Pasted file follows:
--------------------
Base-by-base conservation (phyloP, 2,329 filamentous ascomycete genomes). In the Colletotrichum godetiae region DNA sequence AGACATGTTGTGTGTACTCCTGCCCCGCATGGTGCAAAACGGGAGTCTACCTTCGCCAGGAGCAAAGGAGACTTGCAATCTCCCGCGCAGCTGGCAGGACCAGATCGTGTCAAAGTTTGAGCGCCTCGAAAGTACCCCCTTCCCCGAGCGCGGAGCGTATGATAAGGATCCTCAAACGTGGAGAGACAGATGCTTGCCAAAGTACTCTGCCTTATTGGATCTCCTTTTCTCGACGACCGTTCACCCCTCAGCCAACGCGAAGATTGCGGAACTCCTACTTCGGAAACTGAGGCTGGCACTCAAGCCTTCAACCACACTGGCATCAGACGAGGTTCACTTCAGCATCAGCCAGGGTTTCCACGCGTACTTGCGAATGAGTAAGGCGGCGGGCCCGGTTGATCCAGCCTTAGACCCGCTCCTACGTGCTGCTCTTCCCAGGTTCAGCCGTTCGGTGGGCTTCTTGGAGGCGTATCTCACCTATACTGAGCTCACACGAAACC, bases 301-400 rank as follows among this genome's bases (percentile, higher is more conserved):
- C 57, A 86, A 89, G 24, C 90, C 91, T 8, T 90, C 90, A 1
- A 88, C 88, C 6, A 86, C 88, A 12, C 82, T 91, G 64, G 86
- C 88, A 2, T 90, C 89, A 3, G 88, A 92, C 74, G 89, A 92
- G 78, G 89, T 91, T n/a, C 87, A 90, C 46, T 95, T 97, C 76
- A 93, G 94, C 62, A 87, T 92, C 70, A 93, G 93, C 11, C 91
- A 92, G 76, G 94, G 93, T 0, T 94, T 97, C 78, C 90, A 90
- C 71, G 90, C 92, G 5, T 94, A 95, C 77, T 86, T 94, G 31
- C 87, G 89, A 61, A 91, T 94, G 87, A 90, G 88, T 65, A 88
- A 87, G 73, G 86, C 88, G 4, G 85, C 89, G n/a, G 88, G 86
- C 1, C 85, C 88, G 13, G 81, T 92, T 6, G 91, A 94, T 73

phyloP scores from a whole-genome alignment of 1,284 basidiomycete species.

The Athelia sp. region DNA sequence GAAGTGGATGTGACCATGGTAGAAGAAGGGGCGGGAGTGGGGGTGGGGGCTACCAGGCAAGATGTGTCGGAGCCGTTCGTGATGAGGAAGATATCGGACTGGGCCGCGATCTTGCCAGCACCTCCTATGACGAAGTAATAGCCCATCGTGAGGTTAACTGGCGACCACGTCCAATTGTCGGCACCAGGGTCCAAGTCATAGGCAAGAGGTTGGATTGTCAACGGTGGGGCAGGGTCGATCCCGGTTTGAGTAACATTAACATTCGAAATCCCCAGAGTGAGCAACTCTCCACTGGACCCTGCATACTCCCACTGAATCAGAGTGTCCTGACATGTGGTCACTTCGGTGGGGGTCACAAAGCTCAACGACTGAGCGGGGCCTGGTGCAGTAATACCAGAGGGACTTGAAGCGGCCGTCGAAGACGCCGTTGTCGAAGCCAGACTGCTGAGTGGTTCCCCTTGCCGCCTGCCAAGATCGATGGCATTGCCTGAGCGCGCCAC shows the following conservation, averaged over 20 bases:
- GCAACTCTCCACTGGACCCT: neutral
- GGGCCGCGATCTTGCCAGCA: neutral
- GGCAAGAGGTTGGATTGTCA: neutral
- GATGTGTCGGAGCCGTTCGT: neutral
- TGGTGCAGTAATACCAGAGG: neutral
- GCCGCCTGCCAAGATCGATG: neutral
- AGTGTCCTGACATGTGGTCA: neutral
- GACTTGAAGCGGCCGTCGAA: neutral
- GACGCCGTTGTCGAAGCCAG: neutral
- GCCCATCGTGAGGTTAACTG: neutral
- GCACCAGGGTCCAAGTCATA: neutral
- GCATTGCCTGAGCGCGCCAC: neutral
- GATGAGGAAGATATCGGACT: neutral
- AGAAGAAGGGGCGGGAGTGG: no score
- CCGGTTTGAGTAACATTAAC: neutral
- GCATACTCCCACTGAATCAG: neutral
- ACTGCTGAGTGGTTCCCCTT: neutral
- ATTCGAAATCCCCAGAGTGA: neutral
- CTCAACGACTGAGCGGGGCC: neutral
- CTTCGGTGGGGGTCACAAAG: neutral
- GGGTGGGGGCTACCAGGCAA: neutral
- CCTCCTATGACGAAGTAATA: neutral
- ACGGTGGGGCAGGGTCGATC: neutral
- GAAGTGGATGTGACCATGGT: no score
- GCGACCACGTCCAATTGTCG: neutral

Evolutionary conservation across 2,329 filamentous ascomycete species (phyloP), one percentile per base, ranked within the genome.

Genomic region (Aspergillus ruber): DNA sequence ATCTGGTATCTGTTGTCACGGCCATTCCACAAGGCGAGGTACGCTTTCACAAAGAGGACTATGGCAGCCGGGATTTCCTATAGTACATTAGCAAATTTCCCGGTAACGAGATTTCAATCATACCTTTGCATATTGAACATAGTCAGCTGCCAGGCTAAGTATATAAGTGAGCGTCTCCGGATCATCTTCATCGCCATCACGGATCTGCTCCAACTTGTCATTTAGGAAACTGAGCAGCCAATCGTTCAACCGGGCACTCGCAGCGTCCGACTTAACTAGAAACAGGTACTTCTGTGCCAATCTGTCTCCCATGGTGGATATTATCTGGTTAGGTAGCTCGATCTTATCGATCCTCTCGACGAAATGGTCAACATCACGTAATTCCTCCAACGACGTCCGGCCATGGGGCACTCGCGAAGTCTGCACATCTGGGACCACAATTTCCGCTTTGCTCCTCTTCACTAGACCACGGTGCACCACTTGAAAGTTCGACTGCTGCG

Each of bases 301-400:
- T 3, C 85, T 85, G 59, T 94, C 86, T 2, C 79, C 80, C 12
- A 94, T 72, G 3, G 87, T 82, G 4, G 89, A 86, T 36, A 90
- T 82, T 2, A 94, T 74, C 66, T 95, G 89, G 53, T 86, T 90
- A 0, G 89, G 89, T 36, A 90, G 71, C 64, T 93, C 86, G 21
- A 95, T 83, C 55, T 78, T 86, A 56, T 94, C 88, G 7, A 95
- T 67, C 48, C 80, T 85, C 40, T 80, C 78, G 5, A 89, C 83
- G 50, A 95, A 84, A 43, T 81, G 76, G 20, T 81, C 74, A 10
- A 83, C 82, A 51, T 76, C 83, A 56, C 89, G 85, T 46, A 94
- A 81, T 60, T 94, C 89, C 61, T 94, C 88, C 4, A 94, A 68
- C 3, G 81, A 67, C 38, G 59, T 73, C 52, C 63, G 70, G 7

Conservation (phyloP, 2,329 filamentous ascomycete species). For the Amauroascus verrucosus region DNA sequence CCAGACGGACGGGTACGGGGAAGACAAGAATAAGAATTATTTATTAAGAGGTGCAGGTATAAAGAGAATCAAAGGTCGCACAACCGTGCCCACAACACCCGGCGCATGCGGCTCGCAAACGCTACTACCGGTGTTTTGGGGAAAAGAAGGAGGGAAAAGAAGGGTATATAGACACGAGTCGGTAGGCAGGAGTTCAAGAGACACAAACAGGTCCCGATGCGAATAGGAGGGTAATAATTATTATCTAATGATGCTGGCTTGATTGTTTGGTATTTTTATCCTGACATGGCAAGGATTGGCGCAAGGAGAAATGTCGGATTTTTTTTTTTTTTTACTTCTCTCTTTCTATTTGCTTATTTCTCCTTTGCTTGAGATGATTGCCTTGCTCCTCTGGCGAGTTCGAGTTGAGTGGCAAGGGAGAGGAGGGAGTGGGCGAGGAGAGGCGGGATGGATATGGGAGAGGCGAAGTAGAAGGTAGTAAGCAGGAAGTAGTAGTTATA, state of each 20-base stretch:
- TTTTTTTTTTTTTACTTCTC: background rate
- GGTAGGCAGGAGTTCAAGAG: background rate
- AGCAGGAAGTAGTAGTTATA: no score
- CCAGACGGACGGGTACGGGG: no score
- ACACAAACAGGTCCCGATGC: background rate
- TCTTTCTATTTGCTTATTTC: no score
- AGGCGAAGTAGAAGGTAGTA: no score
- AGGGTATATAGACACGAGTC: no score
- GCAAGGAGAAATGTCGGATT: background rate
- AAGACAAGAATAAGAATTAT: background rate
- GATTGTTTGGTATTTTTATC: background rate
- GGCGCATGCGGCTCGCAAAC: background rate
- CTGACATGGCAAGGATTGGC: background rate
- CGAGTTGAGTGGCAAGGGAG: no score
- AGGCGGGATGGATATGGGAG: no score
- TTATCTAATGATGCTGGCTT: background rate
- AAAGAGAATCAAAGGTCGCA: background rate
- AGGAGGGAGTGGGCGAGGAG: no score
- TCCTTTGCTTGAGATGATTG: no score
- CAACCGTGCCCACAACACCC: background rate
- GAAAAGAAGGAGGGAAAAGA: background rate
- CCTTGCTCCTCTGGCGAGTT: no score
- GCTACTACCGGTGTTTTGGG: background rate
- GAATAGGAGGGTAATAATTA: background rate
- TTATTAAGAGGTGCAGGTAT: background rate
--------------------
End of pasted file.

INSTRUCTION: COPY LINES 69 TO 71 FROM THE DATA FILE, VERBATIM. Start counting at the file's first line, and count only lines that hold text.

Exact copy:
- AAAGAGAATCAAAGGTCGCA: background rate
- AGGAGGGAGTGGGCGAGGAG: no score
- TCCTTTGCTTGAGATGATTG: no score